'How pleasant it is to spend an evening in this way! I declare that after all there is no enjoyment like reading! How much sooner one tires of any thing than of a book! — When I have a house of my own, I shall be miserable if I have not an excellent library.' No one made any reply. She then yawned again, threw aside her book, and cast her eyes round the room in quest of some amusement. — from Pride and Prejudice, by Jane Austen (1775-1817)
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March 12, 2017

'...a heaven-born companion...'



      Comedy discriminates but does not reprove, has no general indignation, and is kindly to man, though laughing at his foibles, his fantasies, his inconsistencies and his egotism. It springs from that warm pleasure which we all feel, at times, in the human scene and in social life, in spite of all the sorrow and the evil and the pain. This pleasure is as true and vital an element in our experience as any other emotion. Its power to raise us above the level of the brute, to purify our hearts, may not be so exalted as the nobler, the more profound appeal of tragedy, but it is felt by us more constantly, and a special Muse has been put in charge of it.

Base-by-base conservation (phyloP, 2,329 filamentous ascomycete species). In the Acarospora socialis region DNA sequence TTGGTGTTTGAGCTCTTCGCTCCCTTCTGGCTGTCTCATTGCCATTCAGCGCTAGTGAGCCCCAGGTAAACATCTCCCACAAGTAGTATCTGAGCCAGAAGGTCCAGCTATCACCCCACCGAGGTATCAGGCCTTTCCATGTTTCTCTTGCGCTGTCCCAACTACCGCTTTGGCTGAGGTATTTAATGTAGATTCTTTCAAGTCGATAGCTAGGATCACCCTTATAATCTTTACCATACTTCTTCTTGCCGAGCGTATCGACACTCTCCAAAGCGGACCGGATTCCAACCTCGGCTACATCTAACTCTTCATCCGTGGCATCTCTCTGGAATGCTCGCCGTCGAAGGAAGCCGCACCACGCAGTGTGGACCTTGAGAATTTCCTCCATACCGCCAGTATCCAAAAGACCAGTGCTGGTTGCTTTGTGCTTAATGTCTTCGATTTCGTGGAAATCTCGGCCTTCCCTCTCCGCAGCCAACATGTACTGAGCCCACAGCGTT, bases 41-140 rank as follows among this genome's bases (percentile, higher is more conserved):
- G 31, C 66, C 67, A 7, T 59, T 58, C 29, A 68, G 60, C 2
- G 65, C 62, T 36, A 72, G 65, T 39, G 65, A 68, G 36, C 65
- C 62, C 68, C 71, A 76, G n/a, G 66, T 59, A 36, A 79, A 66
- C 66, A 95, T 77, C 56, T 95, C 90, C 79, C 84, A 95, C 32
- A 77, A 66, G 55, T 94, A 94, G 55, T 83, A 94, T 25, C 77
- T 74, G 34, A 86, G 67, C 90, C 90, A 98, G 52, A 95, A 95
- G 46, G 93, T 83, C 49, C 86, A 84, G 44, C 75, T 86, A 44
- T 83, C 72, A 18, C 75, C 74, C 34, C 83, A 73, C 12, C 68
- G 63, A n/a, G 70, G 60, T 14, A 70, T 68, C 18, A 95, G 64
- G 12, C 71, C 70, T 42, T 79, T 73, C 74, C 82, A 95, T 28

This Muse, beholding in 1796 the indecision of a chosen votary, took matters into her own hands. She granted one of the lightning flashes of pure inspiration which no artist can hope to experience more than once or twice in his life. She descended from Parnassus to Hampshire with a bait, a sample of the treasures to be found in her genial domain. The bribe was artfully fashioned:  a laughing, dark-eyed girl, no older than the votary, a heaven-born companion with whom to venture upon those untried slopes. It was accepted and then there was no turning back. with the creation of Elizabeth Bennet, Jane Austen was vowed to comedy.

from Jane Austen, by Margaret Kennedy


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